Working with governments to help them adapt

At ANZSOG we are continually adapting what we do because the operating environment of public services is changing and the public sector must be supported to change with it.

Many in the public sector acknowledge, that government services and systems are based on an outmoded model and operations that in many cases are no longer fit for purpose, and almost certainly not fit for the future.

Some of these issues are structural borne of long-running underinvestment in people, systems, infrastructure and digital capability. A systematic and sustained commitment will be required to rebuild, with a particular focus on fostering a high-performing culture of openness, innovation, collaboration and partnership.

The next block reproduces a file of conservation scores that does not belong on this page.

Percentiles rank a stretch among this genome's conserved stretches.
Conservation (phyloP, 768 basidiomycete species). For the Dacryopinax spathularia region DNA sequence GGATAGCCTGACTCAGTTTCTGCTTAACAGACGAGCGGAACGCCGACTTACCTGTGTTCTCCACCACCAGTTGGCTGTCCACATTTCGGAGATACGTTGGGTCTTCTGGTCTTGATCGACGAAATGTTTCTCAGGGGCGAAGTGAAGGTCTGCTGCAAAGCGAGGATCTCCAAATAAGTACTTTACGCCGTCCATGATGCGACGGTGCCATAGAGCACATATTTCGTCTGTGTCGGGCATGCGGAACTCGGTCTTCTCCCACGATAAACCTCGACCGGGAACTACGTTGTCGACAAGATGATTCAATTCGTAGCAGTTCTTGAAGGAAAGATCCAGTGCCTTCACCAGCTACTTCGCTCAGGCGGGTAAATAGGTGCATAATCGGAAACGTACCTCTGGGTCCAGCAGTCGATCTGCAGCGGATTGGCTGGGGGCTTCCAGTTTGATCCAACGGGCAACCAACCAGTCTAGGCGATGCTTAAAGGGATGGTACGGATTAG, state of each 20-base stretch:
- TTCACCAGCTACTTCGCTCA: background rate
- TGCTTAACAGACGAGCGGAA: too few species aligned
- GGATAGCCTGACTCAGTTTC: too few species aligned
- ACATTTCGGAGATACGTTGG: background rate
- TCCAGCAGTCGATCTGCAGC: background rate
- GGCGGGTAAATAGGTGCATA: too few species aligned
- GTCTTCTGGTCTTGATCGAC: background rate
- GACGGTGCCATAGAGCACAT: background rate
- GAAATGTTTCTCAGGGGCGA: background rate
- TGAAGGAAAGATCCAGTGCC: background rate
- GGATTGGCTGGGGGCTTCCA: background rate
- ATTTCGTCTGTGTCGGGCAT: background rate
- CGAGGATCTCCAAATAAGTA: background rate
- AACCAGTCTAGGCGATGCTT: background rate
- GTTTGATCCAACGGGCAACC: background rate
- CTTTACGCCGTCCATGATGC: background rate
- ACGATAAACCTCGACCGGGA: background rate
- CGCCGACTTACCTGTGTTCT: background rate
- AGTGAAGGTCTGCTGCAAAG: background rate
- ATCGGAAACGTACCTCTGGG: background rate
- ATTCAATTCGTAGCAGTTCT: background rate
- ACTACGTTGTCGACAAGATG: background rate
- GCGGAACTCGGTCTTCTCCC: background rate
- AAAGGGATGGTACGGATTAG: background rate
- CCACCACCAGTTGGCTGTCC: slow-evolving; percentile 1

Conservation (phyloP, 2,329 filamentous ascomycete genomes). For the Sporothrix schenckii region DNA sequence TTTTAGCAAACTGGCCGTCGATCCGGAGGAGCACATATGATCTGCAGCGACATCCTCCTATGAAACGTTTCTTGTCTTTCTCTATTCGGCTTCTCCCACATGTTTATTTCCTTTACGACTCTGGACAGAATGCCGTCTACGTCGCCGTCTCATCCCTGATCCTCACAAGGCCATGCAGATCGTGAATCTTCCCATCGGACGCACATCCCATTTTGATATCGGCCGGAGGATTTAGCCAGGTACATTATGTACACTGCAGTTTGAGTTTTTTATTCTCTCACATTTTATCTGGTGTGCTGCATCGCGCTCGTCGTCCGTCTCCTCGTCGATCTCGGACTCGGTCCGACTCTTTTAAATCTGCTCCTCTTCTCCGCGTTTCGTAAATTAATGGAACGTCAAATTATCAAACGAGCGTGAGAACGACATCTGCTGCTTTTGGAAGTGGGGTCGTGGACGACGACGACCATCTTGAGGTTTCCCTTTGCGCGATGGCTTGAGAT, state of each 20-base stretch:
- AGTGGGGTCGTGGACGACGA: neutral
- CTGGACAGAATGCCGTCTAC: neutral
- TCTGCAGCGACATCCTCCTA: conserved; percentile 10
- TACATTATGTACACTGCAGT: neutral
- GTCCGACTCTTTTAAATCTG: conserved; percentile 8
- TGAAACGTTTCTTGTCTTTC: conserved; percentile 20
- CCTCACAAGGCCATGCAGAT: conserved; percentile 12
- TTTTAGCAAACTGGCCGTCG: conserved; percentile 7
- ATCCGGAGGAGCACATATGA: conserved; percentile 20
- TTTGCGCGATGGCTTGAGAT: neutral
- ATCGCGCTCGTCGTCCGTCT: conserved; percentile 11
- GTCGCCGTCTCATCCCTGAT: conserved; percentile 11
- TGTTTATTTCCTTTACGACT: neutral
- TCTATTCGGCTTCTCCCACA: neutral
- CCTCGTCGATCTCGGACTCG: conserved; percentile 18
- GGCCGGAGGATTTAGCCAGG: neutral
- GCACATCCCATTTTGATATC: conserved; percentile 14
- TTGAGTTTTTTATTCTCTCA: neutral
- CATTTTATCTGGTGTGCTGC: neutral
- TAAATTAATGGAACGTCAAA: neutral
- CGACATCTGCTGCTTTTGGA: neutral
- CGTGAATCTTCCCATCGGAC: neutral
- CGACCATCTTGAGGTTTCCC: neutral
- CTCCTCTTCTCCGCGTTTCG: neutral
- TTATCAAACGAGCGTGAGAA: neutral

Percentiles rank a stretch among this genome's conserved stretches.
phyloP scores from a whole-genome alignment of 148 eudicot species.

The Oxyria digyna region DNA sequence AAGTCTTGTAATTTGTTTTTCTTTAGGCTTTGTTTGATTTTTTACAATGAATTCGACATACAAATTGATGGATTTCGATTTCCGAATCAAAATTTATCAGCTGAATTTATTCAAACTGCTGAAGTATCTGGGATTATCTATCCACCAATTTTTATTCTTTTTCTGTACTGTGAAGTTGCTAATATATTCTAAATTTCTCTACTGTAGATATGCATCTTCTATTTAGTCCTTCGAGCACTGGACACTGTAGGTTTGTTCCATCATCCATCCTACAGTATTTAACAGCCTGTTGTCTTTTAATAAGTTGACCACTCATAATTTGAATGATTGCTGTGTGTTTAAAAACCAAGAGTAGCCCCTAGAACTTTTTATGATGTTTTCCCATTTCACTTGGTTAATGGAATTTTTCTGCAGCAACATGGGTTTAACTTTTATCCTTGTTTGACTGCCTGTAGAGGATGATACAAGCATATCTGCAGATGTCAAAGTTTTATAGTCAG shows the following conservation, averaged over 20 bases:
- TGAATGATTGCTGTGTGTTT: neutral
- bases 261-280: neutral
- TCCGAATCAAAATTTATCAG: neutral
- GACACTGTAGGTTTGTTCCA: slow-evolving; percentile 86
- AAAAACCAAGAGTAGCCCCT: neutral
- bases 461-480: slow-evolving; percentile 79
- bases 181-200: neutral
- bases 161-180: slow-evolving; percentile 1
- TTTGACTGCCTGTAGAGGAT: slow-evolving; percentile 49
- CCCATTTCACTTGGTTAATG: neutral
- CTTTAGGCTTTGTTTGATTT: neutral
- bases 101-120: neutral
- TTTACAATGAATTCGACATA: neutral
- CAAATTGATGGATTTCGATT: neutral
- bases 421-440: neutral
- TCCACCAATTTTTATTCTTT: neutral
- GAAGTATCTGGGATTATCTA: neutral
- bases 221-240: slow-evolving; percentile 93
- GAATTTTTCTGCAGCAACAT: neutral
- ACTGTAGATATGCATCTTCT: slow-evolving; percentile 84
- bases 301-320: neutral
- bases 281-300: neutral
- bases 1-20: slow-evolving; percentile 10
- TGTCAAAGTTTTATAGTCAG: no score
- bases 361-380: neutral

In developing new ways of working and solutions for the challenges we face as a society, the public, private and not-for-profit sectors will need to work together. Whether it is digital transformation, managing the impacts and recovery from emergencies and crises, or the pressing demands of sustainability, there is much for leaders across sectors to learn from each other

For public sector leaders grappling with these issues, the additional imperatives of maintaining integrity and public trust, and ensuring responsiveness to the political system, will be constants.

It is incredibly important that we get public sector reform right. Strong, independent, high-quality public services and governance are the invisible infrastructure of our society. They create the systems, often unseen and under-appreciated, that allow the rest of society to flourish.

I am excited to be embarking on this role, and continuing to strengthen ANZSOG’s contribution as a vital partner to the public service in delivering on its commitments to improved citizen and community outcomes.